Born Free Foundation - Keep Wildlife in the Wild


Simba and Bella are truly together at last!  However, the introduction had got off to a rocky start…


The gate between them was opened on 15th April 2014, and immediately Bella was aggressive to Simba and he was clearly nervous of her.  We knew it was unlikely they would bond straight away, but as the days went by we became impatient for a thaw in Bella’s hostile stance.  These lions had been lonely for too long.

Bella and Simba had been living alongside each other, separated by fences, after Simba’s arrival at the Lilongwe Wildlife Centre (LWC) in Malawi on 21st February.  He had been confiscated from an animal trainer in France in October 2012 and had been living in a temporary home at the Natuurhulpcentrum Sanctuary (NHC) in Belgium since then.  This gentle lion seemed a perfect mate for disabled Bella, rescued from a Romanian zoo, and the Born Free Foundation, LWC and NHC had worked to bring them together.

Initially a wooden partition ensured Bella and Simba could only hear and smell each other, as stipulated by the quarantine requirements, but then the barriers came down and Bella came face to face with another lion for the first time in five years.

We thought Bella would be delighted to be so close Simba.  She had been distraught when her mate then her cub succumbed to disease in the Romanian zoo in 2006, and although she could see other lions in the zoo, she had lived alone.  In fact Bella was very pleased to see Simba to start with.  

However, her interest and curiosity started turning to aggression and her purrs became snarls. 

Bella has skeletal problems as a result of a poor early diet, when she had been used as a photographer’s prop by gypsies in Romania, and she only had one eye, the other diseased eye had been removed.  With only limited vision in her remaining eye, perhaps Bella felt vulnerable, and was sending signals to Simba, who was twice her weight and size, that she was no push-over.  Whatever her reasons, she was effectively intimidating Simba.

Eventually, after much planning and preparation between our Animal Care Consultant Tony Wiles, and Jasper Ipema, the then Animal Care Manager at LWC, it was deemed safe to try the introduction.  On 15th April the doors were opened between them.  We thought there might be a fight and we got one: Bella attacked Simba; and he defended himself.  However, it was all over in less than 10 seconds, and the pair separated.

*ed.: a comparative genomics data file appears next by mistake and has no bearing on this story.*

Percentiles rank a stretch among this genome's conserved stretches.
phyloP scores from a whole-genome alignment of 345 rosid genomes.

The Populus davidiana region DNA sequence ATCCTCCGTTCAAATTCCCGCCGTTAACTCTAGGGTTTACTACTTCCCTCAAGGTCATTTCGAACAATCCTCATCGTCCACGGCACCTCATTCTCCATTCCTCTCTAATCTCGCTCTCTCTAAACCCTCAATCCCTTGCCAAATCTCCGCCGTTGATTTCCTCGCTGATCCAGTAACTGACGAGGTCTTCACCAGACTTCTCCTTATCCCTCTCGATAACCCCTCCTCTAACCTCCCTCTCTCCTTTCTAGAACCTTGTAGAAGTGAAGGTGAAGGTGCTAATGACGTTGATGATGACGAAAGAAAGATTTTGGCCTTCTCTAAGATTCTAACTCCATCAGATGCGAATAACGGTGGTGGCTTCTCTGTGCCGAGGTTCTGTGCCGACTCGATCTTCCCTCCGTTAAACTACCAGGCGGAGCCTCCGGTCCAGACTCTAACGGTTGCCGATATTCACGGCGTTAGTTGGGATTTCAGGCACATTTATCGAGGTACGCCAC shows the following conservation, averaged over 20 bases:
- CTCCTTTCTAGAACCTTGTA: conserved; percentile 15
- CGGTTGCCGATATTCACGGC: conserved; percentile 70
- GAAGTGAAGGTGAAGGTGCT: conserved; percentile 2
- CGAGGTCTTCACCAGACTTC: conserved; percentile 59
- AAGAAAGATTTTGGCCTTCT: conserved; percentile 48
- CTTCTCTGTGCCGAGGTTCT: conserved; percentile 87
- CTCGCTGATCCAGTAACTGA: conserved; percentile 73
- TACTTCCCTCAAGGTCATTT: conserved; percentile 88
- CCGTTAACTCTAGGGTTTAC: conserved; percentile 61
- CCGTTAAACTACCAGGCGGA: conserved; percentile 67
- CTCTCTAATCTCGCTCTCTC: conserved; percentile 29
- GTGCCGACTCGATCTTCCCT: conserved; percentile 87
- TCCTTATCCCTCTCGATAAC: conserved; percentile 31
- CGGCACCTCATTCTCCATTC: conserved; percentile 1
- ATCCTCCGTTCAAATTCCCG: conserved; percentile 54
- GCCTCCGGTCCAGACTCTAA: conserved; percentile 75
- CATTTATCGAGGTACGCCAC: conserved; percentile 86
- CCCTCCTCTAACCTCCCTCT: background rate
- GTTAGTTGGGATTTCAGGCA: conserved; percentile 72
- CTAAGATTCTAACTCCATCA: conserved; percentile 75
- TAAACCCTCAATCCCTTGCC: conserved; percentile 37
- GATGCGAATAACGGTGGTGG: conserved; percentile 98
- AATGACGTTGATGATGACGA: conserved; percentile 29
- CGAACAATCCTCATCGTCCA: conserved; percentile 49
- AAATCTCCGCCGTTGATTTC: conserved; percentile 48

Bella’s hostility didn’t diminish though, and Simba was clearly nervous around this strange lioness who was now stalking him. 

Fortunately Bella started to come into season and her whole attitude changed.  To Simba this was equally unnerving, having Bella now rolling invitingly on the ground in front of him, and trying to lick him!  He retreated to his indoor quarters and wouldn’t come out!

On the 24th May, Simba’s hormones started to make up for his lack of experience and he mated with Bella for the first time.  That night, under a sky bright with stars, they remained outside together for the first time.  The next day Bella and Simba were seen relaxing and dozing together. 

Since then, it is clear they very much enjoy each other’s company.


Latest update from our colleagues at Lilongwe Wildlife Centre:

“Bella and Simba are still spending most of their time being together, lying side by side.  When Bella was in season, Simba didn’t appreciate it at all if any of the care team came close.  He charged the fence each time, chasing us away from HIS female!

“Bella used to be very dependent on human company, and Simba too would come to the fence to get our attention.  Now they only look up when they see us and then focus on each other again.  To us this is the best outcome we could have wished for.”

Note: We have a no-breeding policy at our sanctuaries, saving our precious sanctuary spaces for animals in need.  Simba has been vasectomised.
Bella and Simba - (C)Cheryl Mvulva
Bella and Simba, 2016 – still happily together (C)Cheryl Mvula MBE
Born Free Foundation
Broadlands Business Campus, Langhurstwood Road
, Horsham, RH12 4QP, UK - Charity Reg. No. 1070906

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